Read my review of Luigi’s Mansion 3
Untitled Goose Game
Videogames have seen many great characters, from Commander Shepard and his squad to Kratos and his devotion to killing the shit out of stuff. And yet no character in the hallowed halls of videogames can hope to match what Untitled Goose Game gave us: a goose. An untitled goose. He struts with confidence, honks with power, flaps his wings like a boss and can cause untold mayhem. He fears nothing. He demands respect. He. Is. Goose.
It’s the animations that are the unsung heroes of Untitled Goose Game. They’re perfect, and immediately suck you into the game so that you completely and totally roleplay as a goose: a feathery twat intent on tormenting the innocent townsfolk. There’s a reason for chasing a small child, harassing old ladies and generally being a pain in the arse, but the game never bothers to reveal it until the very end. Your motivation for 99% of Untitled Goose Game is that you’re a goose, and geese are assholes.
Look, the simple fact of the matter is that Untitled Goose Game was probably the funniest game I played all year. It doesn’t need complex levelling systems, stats, a big open world or some sort of bonkers roadmap for future content to be good. There’s just a series of simple but clever puzzles built on a couple of basic mechanics like grabbing objects and honking loudly at people. It sounds so stupid, like it should never work, but it does.
Read my honking great review of Untitled Goose Game.
I suppose in some ways Borderlands 3 is a bit of a let-down. After waiting so long for Borderlands 3 it perhaps wasn’t the big leap forward that myself and others were hoping for. But once I got past that initial disappointment I realised that I didn’t want some revolutionary evolution, I just wanted more Borderlands, preferably with sharper graphics and good gunplay. And that’s exactly what I got.
Sure, to get access to the gloriously absurd amount of loot you have to put up with weak villains and some humour that doesn’t land. In that sense I’d probably say that Borderlands 2 is actually the better game as it has a great villain and crass jokes that still make me grin. But Borderlands 3 does have terrific combat, a more interesting skill tree system and loads and loads and freaking loads of awesome weapons to play around with.
Read my review of Borderlands 3.
Crash Team Racing: Nitro-Fueled
I’m still pissed off that Activision decided to throw up a giant middle-finger to gamers by deliberately waiting until a month after launch to add microtransactions to Crash Team Racing: Nitro-Fueled. Worse, is that prior to the game’s launch they claimed that there would be no microtransactions in the game whatsoever. They blatantly lied, then waited for the initial praise-filled reviews before tossing them in. Because of this I debated having Nitro-Fueled on my list at all.
But in the end I couldn’t ignore how much fun I’ve had playing Crash Team Racing. It’s a terrific remake of a classic game that has aged remarkably well. I’d argue that Nitro-Fueled is on par with Mario Kart 8 in terms of how it plays and probably even surpasses it. It’s that good.
The stupid thing is I could have handed microtransactions being in the game if they were there from the start and Activision hadn’t told us they wouldn’t be in the game at all. At least if you buy the game now you know what you’re getting: an absolutely awesome kart-racer with microtransactions stuffed into it.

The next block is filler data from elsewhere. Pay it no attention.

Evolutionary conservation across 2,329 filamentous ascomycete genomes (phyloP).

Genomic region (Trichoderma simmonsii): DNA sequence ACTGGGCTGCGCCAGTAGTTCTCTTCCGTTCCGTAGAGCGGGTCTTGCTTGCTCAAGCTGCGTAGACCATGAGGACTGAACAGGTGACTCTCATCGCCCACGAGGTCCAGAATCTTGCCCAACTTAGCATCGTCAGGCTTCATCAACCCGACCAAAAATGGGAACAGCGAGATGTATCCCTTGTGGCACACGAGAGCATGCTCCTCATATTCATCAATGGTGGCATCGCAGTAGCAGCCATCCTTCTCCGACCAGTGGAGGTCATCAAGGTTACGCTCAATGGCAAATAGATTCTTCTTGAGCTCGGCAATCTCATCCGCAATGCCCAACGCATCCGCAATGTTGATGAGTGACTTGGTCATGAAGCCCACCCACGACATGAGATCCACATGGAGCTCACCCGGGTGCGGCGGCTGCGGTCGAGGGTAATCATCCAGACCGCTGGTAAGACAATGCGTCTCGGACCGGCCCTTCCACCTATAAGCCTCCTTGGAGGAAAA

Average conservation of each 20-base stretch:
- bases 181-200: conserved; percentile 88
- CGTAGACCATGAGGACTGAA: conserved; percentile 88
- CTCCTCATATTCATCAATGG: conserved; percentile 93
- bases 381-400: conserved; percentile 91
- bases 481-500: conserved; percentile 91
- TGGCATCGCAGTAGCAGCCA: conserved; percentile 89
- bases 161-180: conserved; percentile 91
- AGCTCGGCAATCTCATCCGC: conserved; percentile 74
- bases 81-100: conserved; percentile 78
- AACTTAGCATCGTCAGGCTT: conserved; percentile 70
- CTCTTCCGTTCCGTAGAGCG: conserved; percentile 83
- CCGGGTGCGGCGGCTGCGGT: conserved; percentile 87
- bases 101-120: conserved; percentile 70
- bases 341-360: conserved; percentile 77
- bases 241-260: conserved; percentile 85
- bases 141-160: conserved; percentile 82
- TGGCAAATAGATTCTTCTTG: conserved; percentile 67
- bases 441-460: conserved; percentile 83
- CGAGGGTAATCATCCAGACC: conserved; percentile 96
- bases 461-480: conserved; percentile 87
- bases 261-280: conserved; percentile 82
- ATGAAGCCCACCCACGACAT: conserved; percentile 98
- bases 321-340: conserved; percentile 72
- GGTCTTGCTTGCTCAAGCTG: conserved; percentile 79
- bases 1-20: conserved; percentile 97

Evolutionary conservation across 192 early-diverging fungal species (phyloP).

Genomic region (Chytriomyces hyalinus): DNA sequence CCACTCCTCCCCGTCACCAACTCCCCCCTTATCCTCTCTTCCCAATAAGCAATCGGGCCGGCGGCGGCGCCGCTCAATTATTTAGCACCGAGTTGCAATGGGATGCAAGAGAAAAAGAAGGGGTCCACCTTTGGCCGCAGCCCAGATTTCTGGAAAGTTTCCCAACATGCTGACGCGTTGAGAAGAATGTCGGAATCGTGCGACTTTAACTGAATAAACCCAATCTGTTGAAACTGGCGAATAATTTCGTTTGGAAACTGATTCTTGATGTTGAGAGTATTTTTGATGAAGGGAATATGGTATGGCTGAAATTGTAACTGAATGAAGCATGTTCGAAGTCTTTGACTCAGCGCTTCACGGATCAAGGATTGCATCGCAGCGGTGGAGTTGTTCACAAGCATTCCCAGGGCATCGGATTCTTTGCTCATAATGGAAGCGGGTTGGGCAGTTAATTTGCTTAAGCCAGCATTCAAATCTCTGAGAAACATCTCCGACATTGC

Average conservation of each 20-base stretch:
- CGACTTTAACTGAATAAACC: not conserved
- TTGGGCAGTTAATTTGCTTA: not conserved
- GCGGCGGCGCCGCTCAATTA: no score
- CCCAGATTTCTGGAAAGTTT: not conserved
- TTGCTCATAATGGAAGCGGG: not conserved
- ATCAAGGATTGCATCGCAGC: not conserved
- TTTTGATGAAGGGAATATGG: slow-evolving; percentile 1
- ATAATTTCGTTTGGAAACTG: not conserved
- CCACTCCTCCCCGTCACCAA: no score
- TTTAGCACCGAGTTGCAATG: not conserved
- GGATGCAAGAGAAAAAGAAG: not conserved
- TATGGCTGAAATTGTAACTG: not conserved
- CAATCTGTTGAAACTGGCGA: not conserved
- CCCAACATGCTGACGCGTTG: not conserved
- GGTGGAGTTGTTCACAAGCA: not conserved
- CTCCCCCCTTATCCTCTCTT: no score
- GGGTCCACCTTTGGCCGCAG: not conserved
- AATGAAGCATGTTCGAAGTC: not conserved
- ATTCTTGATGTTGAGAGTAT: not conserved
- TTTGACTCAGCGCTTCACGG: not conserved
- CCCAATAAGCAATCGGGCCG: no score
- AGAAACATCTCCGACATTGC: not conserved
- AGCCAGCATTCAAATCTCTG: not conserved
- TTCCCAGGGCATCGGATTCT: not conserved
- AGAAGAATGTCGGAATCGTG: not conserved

Read my review of Crash Team Racing: Nitro-Fueled.
It’s a shame that Days Gone holds back its facing off against one of its zombie hordes for so long, because the first time I tackled one and got my arse handed to me was a special moment. The second time I went in prepared, making sure I had plenty of ammo, parking my bike where I could easily get to it and checking out the environment for handy traps, chokepoints and terrain that I could use to my advantage. I killed the lot of them, but it was far from an easy fight. And. It. Was. Awesome.
Truthfully, if I was attempting to be somewhat objective then Days Gone probably wouldn’t have made this list. In many ways it’s nothing special, offering okay combat and a decent open world. Compared to other Sony exclusive games it isn’t exactly an undeniable piece of gaming brilliance.
But this isn’t an attempt to be objective, it’s my entirely subjective list and I found Days Gone to be heaps of fun. A lot of that came down to the fact that I just loved riding a bike around a zombie apocalypse. The rest of it was due to the excellent performance from Sam Witwer who brought lead character Deacon Saint James to life. While a lot of people found Deacon’s constant muttering irritating, to me it made him a much more real and interesting person, one who was constantly on the edge of snapping from the stress. He’s lost his wife, his best friend and the only person he has left is dying and there’s a freaking zombie apocalypse going on. That’s a lot to deal with, and Deacon is trying his best. It’s a stellar performance for a great character who holds up a solid open-world action game.
As VR continues to grow we’re starting to get bigger and bigger projects rather than just short little experiences. Asgard’s Wrath is one of these chunkier projects, a lengthy fantasy RPG built from the ground-up for virtual reality. It’s steeped in Norse mythology which naturally opens the door for comparisons to 2018’s God of War, but that’s where the similarities end.